In my email inbox a few days ago, I received a rather atrocious bit of spam that was promoting goose-down jackets. The email went on and on about the “high class” of down products and how special and wonderful they are, proclaiming that it’s the best insulator in the world. Well, considering that birds need it to stay warm in wintertime, isn’t it far more ethical to leave it on the birds than to harvest it for our own use?
Down-filled jackets seem to be cherished by those who proudly show them off because they’re prized commodities for the elite. Fashionistas and minor celebrities prance around in them because they’re the flavour of the month, and those who idolize such public figures often scramble to emulate them, not taking any time to consider where their clothing has been sourced from: whether the down is being used for jackets, sleeping bags, duvets or pillows, the feathers within them aren’t exactly shed in a natural way by birds who want to take a little off once and a while. These feathers are often plucked from living animals, not just the ones that have been slaughtered for food, which is an incredibly painful process that traumatizes the birds, and since they can re-grow their feathers within a few weeks, they’ll be subjected to it over and over again until they’re finally slaughtered. Companies that claim that they use “ethical” feather-harvesting methods generally source their feathers from the white ducks and geese that have been raised and killed for food—most often for the fois gras or other pate industry—which means they’ve been force-fed by tubes and kept in pens all their lives before being killed via electrocution and decapitation. Yeah, that just screams “ethical” to me.
Why do people continue to use down as insulation material? Probably because they believe the fashion industry when it goes on about how superior down is for warmth and comfort (even though it loses all insulating abilities when wet or compressed!), and what a status symbol it is to own and wear it. With all of the advances in man-made materials, synthetic fills are now far more effective as insulation, so there’s really no excuse whatsoever to continue using down for our benefit at all.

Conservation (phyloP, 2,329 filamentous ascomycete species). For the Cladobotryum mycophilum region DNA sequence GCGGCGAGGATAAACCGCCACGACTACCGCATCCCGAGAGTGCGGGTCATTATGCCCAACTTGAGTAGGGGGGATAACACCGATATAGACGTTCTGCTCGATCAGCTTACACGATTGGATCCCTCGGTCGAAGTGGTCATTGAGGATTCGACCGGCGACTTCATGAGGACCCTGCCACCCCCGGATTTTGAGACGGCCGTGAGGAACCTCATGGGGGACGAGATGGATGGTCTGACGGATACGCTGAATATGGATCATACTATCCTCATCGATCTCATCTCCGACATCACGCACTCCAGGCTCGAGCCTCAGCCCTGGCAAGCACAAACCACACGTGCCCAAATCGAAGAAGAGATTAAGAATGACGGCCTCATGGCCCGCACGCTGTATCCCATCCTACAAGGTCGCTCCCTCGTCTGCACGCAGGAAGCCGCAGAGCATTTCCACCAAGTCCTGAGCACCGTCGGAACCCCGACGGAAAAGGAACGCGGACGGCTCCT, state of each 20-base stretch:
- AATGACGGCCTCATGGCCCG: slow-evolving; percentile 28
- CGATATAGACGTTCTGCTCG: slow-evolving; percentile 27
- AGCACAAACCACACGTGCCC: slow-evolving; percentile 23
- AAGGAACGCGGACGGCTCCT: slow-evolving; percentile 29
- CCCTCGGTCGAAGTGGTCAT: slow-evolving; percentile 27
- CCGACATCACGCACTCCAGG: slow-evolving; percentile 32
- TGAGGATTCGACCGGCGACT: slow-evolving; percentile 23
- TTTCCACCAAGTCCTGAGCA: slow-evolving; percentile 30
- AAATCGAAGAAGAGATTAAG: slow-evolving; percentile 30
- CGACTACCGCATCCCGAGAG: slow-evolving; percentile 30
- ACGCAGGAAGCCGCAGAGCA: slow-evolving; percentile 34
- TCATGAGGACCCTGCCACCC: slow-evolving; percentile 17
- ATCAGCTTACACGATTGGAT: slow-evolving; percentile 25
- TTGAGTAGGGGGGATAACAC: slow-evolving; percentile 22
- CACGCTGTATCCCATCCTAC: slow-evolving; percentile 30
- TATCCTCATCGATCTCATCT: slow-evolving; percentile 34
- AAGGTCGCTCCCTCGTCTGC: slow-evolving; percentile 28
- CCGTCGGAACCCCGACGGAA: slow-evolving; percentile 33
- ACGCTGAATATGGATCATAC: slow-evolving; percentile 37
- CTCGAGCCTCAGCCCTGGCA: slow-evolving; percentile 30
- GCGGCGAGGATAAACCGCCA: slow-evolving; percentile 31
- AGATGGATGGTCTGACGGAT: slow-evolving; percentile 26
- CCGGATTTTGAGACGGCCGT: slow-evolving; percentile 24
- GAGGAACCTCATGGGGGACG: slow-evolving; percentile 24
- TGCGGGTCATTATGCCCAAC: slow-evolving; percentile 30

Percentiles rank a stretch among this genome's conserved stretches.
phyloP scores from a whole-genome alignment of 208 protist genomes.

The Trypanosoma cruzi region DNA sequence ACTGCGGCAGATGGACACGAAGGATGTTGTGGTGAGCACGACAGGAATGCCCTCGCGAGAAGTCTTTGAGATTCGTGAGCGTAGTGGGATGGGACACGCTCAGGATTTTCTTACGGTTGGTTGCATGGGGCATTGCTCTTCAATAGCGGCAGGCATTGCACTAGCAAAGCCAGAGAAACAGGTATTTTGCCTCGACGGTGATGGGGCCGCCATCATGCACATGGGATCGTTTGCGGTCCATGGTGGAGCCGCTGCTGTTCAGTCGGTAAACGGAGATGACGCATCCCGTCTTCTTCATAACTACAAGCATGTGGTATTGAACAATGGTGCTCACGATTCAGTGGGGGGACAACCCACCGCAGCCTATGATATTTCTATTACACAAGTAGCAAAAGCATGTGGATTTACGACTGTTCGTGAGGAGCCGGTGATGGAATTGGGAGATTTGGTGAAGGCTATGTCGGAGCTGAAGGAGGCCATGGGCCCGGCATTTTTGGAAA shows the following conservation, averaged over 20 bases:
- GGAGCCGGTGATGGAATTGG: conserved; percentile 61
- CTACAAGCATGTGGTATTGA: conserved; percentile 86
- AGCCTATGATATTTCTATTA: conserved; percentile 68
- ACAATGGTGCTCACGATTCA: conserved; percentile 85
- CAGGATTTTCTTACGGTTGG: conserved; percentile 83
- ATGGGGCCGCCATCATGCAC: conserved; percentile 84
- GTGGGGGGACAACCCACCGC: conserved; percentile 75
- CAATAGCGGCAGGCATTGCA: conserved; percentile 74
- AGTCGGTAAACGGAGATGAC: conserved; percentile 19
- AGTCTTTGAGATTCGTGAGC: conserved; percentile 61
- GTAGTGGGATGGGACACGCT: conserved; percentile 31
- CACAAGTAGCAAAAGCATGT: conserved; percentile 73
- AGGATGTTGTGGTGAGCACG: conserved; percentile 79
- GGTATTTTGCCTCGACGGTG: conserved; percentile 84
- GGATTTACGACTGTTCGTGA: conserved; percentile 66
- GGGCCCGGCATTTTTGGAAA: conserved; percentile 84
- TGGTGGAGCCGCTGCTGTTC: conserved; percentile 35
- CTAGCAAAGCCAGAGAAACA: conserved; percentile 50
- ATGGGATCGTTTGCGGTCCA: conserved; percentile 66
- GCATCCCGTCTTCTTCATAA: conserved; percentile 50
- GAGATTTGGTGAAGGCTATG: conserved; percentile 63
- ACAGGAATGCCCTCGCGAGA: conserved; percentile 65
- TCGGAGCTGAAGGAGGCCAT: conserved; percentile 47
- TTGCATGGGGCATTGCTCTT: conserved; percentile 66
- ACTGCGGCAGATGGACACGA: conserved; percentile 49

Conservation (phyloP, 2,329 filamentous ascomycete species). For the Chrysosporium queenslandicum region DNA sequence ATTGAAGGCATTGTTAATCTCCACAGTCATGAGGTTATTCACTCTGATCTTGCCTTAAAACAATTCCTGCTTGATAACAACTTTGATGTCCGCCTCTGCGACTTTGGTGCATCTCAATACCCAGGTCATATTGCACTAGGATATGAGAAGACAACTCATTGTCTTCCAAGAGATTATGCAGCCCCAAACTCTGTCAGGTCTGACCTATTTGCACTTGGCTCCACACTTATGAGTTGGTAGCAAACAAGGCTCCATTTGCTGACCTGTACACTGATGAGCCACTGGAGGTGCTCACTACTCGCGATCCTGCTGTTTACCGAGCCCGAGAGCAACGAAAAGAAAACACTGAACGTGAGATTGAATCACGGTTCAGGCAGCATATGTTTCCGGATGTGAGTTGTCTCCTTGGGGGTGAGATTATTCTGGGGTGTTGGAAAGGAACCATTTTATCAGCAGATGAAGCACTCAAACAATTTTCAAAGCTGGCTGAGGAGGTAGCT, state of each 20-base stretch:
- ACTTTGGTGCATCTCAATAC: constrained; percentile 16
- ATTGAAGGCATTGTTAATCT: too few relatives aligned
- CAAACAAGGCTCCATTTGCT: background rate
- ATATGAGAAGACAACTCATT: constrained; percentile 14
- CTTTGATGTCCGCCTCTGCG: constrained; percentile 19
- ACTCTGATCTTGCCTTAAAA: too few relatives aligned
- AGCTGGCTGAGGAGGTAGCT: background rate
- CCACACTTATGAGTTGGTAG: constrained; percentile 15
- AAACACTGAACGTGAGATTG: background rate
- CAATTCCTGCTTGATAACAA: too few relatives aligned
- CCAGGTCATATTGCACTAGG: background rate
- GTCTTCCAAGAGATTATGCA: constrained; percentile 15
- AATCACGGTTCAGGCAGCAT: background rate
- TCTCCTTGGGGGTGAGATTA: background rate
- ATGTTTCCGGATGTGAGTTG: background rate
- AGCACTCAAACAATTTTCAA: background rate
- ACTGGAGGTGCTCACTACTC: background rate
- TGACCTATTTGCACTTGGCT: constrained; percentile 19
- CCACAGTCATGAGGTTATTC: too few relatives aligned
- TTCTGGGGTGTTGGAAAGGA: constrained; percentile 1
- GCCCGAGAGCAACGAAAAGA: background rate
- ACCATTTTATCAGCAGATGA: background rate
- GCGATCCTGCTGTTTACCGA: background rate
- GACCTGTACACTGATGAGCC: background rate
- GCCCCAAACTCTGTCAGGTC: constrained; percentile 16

A couple of years ago, I had the honour of being befriended by a wild goose as I was reading near a pond one day. It circled around me for a little while, sizing me up and sidling closer and closer, finally nestling down beside me. On a whim, I stretched out my hand to see if it would let me touch it, and after stroking its head and neck for a little while, I curled my arm around it and we just sat quietly together, watching dragonflies flit over the water’s surface. This was a perfect moment in complete connection with a beautiful, sentient being, and not once did I think “hey, I know that you’re alive and enjoying your existence and all, but I really think that your chest and belly feathers would be better put to use in a pillow.” Geese are intelligent beings who mate for life, and as fellow beings on this planet, should be treated with kindness and respect. I like to hope that more people are waking up to the importance of cruelty-free living, and educating others about the more compassionate options available to us.
Leave the feathers on the birds where they belong: shop with a conscience, shop vegan.